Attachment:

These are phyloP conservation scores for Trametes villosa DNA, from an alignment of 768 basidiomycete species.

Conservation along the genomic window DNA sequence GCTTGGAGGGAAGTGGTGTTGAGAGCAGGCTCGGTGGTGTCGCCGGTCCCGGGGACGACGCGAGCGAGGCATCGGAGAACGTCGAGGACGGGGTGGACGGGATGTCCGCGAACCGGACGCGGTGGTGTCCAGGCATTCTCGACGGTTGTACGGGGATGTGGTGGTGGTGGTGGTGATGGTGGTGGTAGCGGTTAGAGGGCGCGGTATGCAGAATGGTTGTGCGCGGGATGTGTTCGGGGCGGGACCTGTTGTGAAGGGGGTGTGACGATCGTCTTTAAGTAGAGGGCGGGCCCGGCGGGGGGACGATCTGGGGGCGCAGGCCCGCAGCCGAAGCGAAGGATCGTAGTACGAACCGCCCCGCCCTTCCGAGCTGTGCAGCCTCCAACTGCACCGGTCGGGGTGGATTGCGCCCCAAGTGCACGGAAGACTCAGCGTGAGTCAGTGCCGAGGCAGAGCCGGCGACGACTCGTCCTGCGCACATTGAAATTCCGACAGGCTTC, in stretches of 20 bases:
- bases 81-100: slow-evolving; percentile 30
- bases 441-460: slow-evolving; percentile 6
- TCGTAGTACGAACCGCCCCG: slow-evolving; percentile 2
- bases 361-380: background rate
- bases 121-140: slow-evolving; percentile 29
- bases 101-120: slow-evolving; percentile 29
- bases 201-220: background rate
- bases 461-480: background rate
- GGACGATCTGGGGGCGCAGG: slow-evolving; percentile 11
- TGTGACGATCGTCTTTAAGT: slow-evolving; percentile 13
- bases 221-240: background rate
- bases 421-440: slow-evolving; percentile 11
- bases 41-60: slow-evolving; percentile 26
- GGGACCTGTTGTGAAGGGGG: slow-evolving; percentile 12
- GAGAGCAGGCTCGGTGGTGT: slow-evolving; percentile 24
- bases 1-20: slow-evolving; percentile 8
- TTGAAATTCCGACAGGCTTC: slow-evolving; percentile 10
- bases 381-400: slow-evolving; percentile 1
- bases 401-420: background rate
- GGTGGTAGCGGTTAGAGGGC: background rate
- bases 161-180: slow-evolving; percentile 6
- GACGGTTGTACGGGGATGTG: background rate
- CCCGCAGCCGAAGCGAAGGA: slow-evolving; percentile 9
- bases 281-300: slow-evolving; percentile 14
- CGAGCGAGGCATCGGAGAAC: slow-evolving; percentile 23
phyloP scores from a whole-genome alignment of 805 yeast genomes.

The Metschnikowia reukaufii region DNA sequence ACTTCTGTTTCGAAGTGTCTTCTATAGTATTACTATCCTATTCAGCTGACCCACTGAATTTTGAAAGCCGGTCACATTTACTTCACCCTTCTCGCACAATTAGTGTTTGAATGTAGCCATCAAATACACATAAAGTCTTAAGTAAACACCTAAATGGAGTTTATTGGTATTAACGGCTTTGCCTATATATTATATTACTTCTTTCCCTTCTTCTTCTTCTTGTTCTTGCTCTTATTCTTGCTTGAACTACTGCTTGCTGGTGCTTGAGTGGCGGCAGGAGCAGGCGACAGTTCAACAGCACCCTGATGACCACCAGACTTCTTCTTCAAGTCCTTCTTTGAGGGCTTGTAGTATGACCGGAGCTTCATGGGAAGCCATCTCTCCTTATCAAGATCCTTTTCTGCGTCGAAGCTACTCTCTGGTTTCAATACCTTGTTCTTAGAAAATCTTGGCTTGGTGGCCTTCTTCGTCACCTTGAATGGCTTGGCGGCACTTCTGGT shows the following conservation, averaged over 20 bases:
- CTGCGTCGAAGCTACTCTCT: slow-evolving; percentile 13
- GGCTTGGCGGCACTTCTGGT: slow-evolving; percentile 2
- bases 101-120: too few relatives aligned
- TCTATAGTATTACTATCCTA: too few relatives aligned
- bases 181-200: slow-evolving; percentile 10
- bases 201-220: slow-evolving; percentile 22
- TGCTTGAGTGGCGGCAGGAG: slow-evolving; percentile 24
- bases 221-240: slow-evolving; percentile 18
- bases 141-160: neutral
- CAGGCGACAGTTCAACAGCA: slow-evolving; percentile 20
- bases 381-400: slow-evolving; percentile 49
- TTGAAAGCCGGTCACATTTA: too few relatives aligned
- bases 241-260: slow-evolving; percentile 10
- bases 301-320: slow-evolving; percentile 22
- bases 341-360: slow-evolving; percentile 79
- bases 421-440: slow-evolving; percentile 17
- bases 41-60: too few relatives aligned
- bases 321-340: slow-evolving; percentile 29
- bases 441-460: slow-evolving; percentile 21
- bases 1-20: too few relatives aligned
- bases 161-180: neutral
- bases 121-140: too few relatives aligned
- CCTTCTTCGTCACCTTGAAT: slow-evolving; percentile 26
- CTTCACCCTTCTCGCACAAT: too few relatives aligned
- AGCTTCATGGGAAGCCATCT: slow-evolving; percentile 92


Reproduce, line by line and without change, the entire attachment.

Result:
These are phyloP conservation scores for Trametes villosa DNA, from an alignment of 768 basidiomycete species.

Conservation along the genomic window DNA sequence GCTTGGAGGGAAGTGGTGTTGAGAGCAGGCTCGGTGGTGTCGCCGGTCCCGGGGACGACGCGAGCGAGGCATCGGAGAACGTCGAGGACGGGGTGGACGGGATGTCCGCGAACCGGACGCGGTGGTGTCCAGGCATTCTCGACGGTTGTACGGGGATGTGGTGGTGGTGGTGGTGATGGTGGTGGTAGCGGTTAGAGGGCGCGGTATGCAGAATGGTTGTGCGCGGGATGTGTTCGGGGCGGGACCTGTTGTGAAGGGGGTGTGACGATCGTCTTTAAGTAGAGGGCGGGCCCGGCGGGGGGACGATCTGGGGGCGCAGGCCCGCAGCCGAAGCGAAGGATCGTAGTACGAACCGCCCCGCCCTTCCGAGCTGTGCAGCCTCCAACTGCACCGGTCGGGGTGGATTGCGCCCCAAGTGCACGGAAGACTCAGCGTGAGTCAGTGCCGAGGCAGAGCCGGCGACGACTCGTCCTGCGCACATTGAAATTCCGACAGGCTTC, in stretches of 20 bases:
- bases 81-100: slow-evolving; percentile 30
- bases 441-460: slow-evolving; percentile 6
- TCGTAGTACGAACCGCCCCG: slow-evolving; percentile 2
- bases 361-380: background rate
- bases 121-140: slow-evolving; percentile 29
- bases 101-120: slow-evolving; percentile 29
- bases 201-220: background rate
- bases 461-480: background rate
- GGACGATCTGGGGGCGCAGG: slow-evolving; percentile 11
- TGTGACGATCGTCTTTAAGT: slow-evolving; percentile 13
- bases 221-240: background rate
- bases 421-440: slow-evolving; percentile 11
- bases 41-60: slow-evolving; percentile 26
- GGGACCTGTTGTGAAGGGGG: slow-evolving; percentile 12
- GAGAGCAGGCTCGGTGGTGT: slow-evolving; percentile 24
- bases 1-20: slow-evolving; percentile 8
- TTGAAATTCCGACAGGCTTC: slow-evolving; percentile 10
- bases 381-400: slow-evolving; percentile 1
- bases 401-420: background rate
- GGTGGTAGCGGTTAGAGGGC: background rate
- bases 161-180: slow-evolving; percentile 6
- GACGGTTGTACGGGGATGTG: background rate
- CCCGCAGCCGAAGCGAAGGA: slow-evolving; percentile 9
- bases 281-300: slow-evolving; percentile 14
- CGAGCGAGGCATCGGAGAAC: slow-evolving; percentile 23
phyloP scores from a whole-genome alignment of 805 yeast genomes.

The Metschnikowia reukaufii region DNA sequence ACTTCTGTTTCGAAGTGTCTTCTATAGTATTACTATCCTATTCAGCTGACCCACTGAATTTTGAAAGCCGGTCACATTTACTTCACCCTTCTCGCACAATTAGTGTTTGAATGTAGCCATCAAATACACATAAAGTCTTAAGTAAACACCTAAATGGAGTTTATTGGTATTAACGGCTTTGCCTATATATTATATTACTTCTTTCCCTTCTTCTTCTTCTTGTTCTTGCTCTTATTCTTGCTTGAACTACTGCTTGCTGGTGCTTGAGTGGCGGCAGGAGCAGGCGACAGTTCAACAGCACCCTGATGACCACCAGACTTCTTCTTCAAGTCCTTCTTTGAGGGCTTGTAGTATGACCGGAGCTTCATGGGAAGCCATCTCTCCTTATCAAGATCCTTTTCTGCGTCGAAGCTACTCTCTGGTTTCAATACCTTGTTCTTAGAAAATCTTGGCTTGGTGGCCTTCTTCGTCACCTTGAATGGCTTGGCGGCACTTCTGGT shows the following conservation, averaged over 20 bases:
- CTGCGTCGAAGCTACTCTCT: slow-evolving; percentile 13
- GGCTTGGCGGCACTTCTGGT: slow-evolving; percentile 2
- bases 101-120: too few relatives aligned
- TCTATAGTATTACTATCCTA: too few relatives aligned
- bases 181-200: slow-evolving; percentile 10
- bases 201-220: slow-evolving; percentile 22
- TGCTTGAGTGGCGGCAGGAG: slow-evolving; percentile 24
- bases 221-240: slow-evolving; percentile 18
- bases 141-160: neutral
- CAGGCGACAGTTCAACAGCA: slow-evolving; percentile 20
- bases 381-400: slow-evolving; percentile 49
- TTGAAAGCCGGTCACATTTA: too few relatives aligned
- bases 241-260: slow-evolving; percentile 10
- bases 301-320: slow-evolving; percentile 22
- bases 341-360: slow-evolving; percentile 79
- bases 421-440: slow-evolving; percentile 17
- bases 41-60: too few relatives aligned
- bases 321-340: slow-evolving; percentile 29
- bases 441-460: slow-evolving; percentile 21
- bases 1-20: too few relatives aligned
- bases 161-180: neutral
- bases 121-140: too few relatives aligned
- CCTTCTTCGTCACCTTGAAT: slow-evolving; percentile 26
- CTTCACCCTTCTCGCACAAT: too few relatives aligned
- AGCTTCATGGGAAGCCATCT: slow-evolving; percentile 92